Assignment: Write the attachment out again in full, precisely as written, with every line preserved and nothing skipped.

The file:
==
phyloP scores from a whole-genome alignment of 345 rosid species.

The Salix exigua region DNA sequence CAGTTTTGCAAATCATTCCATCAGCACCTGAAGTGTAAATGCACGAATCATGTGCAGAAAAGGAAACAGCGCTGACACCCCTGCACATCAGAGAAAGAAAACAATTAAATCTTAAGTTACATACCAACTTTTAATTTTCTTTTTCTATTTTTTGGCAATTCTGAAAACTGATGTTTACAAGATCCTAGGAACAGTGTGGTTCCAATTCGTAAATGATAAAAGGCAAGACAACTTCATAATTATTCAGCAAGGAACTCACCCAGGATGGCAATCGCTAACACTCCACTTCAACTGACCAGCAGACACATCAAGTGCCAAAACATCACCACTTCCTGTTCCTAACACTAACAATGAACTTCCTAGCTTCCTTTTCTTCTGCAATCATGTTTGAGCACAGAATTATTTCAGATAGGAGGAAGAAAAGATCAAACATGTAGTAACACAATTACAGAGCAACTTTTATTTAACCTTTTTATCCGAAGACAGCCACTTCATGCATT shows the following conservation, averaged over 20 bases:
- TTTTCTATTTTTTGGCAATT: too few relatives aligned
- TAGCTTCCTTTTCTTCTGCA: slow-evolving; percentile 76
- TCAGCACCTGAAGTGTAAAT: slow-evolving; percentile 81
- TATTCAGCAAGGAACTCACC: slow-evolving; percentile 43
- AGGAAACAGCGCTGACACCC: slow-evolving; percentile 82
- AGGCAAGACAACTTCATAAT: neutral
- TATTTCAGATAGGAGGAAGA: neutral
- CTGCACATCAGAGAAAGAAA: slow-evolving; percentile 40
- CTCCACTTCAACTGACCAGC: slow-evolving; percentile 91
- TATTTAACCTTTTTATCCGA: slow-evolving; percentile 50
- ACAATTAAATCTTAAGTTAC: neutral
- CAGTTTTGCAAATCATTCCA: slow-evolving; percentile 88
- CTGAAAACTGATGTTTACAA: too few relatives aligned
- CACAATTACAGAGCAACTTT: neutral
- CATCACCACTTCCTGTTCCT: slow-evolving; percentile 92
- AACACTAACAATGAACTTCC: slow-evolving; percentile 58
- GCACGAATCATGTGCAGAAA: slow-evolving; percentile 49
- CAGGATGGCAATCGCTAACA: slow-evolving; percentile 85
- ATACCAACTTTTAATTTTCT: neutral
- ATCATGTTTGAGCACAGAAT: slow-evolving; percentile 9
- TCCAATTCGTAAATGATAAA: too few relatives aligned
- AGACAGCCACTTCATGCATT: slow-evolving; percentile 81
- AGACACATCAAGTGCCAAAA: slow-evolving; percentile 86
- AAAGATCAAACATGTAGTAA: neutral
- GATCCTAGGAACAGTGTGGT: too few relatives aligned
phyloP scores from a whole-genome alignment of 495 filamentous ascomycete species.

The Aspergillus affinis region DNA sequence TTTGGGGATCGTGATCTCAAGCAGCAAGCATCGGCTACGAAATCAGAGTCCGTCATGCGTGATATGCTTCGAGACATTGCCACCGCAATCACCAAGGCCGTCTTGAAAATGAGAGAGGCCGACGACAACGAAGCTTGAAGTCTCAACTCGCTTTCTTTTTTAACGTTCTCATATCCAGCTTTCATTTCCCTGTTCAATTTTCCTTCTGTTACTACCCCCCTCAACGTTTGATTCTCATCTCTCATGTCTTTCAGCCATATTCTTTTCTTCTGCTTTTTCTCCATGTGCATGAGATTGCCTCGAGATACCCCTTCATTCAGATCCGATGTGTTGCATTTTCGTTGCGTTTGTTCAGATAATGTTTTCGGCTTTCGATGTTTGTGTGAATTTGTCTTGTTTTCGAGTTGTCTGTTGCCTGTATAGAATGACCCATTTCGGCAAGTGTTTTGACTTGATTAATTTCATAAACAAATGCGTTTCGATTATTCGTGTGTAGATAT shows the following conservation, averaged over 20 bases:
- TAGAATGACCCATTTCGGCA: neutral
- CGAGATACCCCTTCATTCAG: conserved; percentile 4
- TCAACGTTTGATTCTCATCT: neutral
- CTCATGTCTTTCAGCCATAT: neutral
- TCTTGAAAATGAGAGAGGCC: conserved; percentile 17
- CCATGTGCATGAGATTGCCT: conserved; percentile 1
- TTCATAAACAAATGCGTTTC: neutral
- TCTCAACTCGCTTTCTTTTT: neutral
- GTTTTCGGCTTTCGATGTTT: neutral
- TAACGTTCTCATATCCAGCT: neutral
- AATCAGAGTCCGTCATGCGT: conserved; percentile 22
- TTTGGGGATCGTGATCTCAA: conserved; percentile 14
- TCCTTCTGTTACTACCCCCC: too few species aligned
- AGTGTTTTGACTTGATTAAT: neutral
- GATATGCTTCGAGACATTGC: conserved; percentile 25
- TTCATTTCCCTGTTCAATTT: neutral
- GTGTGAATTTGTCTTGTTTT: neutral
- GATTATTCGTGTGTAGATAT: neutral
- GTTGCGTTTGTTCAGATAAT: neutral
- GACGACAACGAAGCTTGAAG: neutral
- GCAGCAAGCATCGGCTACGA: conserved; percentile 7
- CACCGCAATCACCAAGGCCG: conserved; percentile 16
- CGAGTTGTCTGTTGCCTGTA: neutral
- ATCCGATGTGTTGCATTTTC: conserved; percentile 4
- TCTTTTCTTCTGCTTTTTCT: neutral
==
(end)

phyloP scores from a whole-genome alignment of 345 rosid species.

The Salix exigua region DNA sequence CAGTTTTGCAAATCATTCCATCAGCACCTGAAGTGTAAATGCACGAATCATGTGCAGAAAAGGAAACAGCGCTGACACCCCTGCACATCAGAGAAAGAAAACAATTAAATCTTAAGTTACATACCAACTTTTAATTTTCTTTTTCTATTTTTTGGCAATTCTGAAAACTGATGTTTACAAGATCCTAGGAACAGTGTGGTTCCAATTCGTAAATGATAAAAGGCAAGACAACTTCATAATTATTCAGCAAGGAACTCACCCAGGATGGCAATCGCTAACACTCCACTTCAACTGACCAGCAGACACATCAAGTGCCAAAACATCACCACTTCCTGTTCCTAACACTAACAATGAACTTCCTAGCTTCCTTTTCTTCTGCAATCATGTTTGAGCACAGAATTATTTCAGATAGGAGGAAGAAAAGATCAAACATGTAGTAACACAATTACAGAGCAACTTTTATTTAACCTTTTTATCCGAAGACAGCCACTTCATGCATT shows the following conservation, averaged over 20 bases:
- TTTTCTATTTTTTGGCAATT: too few relatives aligned
- TAGCTTCCTTTTCTTCTGCA: slow-evolving; percentile 76
- TCAGCACCTGAAGTGTAAAT: slow-evolving; percentile 81
- TATTCAGCAAGGAACTCACC: slow-evolving; percentile 43
- AGGAAACAGCGCTGACACCC: slow-evolving; percentile 82
- AGGCAAGACAACTTCATAAT: neutral
- TATTTCAGATAGGAGGAAGA: neutral
- CTGCACATCAGAGAAAGAAA: slow-evolving; percentile 40
- CTCCACTTCAACTGACCAGC: slow-evolving; percentile 91
- TATTTAACCTTTTTATCCGA: slow-evolving; percentile 50
- ACAATTAAATCTTAAGTTAC: neutral
- CAGTTTTGCAAATCATTCCA: slow-evolving; percentile 88
- CTGAAAACTGATGTTTACAA: too few relatives aligned
- CACAATTACAGAGCAACTTT: neutral
- CATCACCACTTCCTGTTCCT: slow-evolving; percentile 92
- AACACTAACAATGAACTTCC: slow-evolving; percentile 58
- GCACGAATCATGTGCAGAAA: slow-evolving; percentile 49
- CAGGATGGCAATCGCTAACA: slow-evolving; percentile 85
- ATACCAACTTTTAATTTTCT: neutral
- ATCATGTTTGAGCACAGAAT: slow-evolving; percentile 9
- TCCAATTCGTAAATGATAAA: too few relatives aligned
- AGACAGCCACTTCATGCATT: slow-evolving; percentile 81
- AGACACATCAAGTGCCAAAA: slow-evolving; percentile 86
- AAAGATCAAACATGTAGTAA: neutral
- GATCCTAGGAACAGTGTGGT: too few relatives aligned
phyloP scores from a whole-genome alignment of 495 filamentous ascomycete species.

The Aspergillus affinis region DNA sequence TTTGGGGATCGTGATCTCAAGCAGCAAGCATCGGCTACGAAATCAGAGTCCGTCATGCGTGATATGCTTCGAGACATTGCCACCGCAATCACCAAGGCCGTCTTGAAAATGAGAGAGGCCGACGACAACGAAGCTTGAAGTCTCAACTCGCTTTCTTTTTTAACGTTCTCATATCCAGCTTTCATTTCCCTGTTCAATTTTCCTTCTGTTACTACCCCCCTCAACGTTTGATTCTCATCTCTCATGTCTTTCAGCCATATTCTTTTCTTCTGCTTTTTCTCCATGTGCATGAGATTGCCTCGAGATACCCCTTCATTCAGATCCGATGTGTTGCATTTTCGTTGCGTTTGTTCAGATAATGTTTTCGGCTTTCGATGTTTGTGTGAATTTGTCTTGTTTTCGAGTTGTCTGTTGCCTGTATAGAATGACCCATTTCGGCAAGTGTTTTGACTTGATTAATTTCATAAACAAATGCGTTTCGATTATTCGTGTGTAGATAT shows the following conservation, averaged over 20 bases:
- TAGAATGACCCATTTCGGCA: neutral
- CGAGATACCCCTTCATTCAG: conserved; percentile 4
- TCAACGTTTGATTCTCATCT: neutral
- CTCATGTCTTTCAGCCATAT: neutral
- TCTTGAAAATGAGAGAGGCC: conserved; percentile 17
- CCATGTGCATGAGATTGCCT: conserved; percentile 1
- TTCATAAACAAATGCGTTTC: neutral
- TCTCAACTCGCTTTCTTTTT: neutral
- GTTTTCGGCTTTCGATGTTT: neutral
- TAACGTTCTCATATCCAGCT: neutral
- AATCAGAGTCCGTCATGCGT: conserved; percentile 22
- TTTGGGGATCGTGATCTCAA: conserved; percentile 14
- TCCTTCTGTTACTACCCCCC: too few species aligned
- AGTGTTTTGACTTGATTAAT: neutral
- GATATGCTTCGAGACATTGC: conserved; percentile 25
- TTCATTTCCCTGTTCAATTT: neutral
- GTGTGAATTTGTCTTGTTTT: neutral
- GATTATTCGTGTGTAGATAT: neutral
- GTTGCGTTTGTTCAGATAAT: neutral
- GACGACAACGAAGCTTGAAG: neutral
- GCAGCAAGCATCGGCTACGA: conserved; percentile 7
- CACCGCAATCACCAAGGCCG: conserved; percentile 16
- CGAGTTGTCTGTTGCCTGTA: neutral
- ATCCGATGTGTTGCATTTTC: conserved; percentile 4
- TCTTTTCTTCTGCTTTTTCT: neutral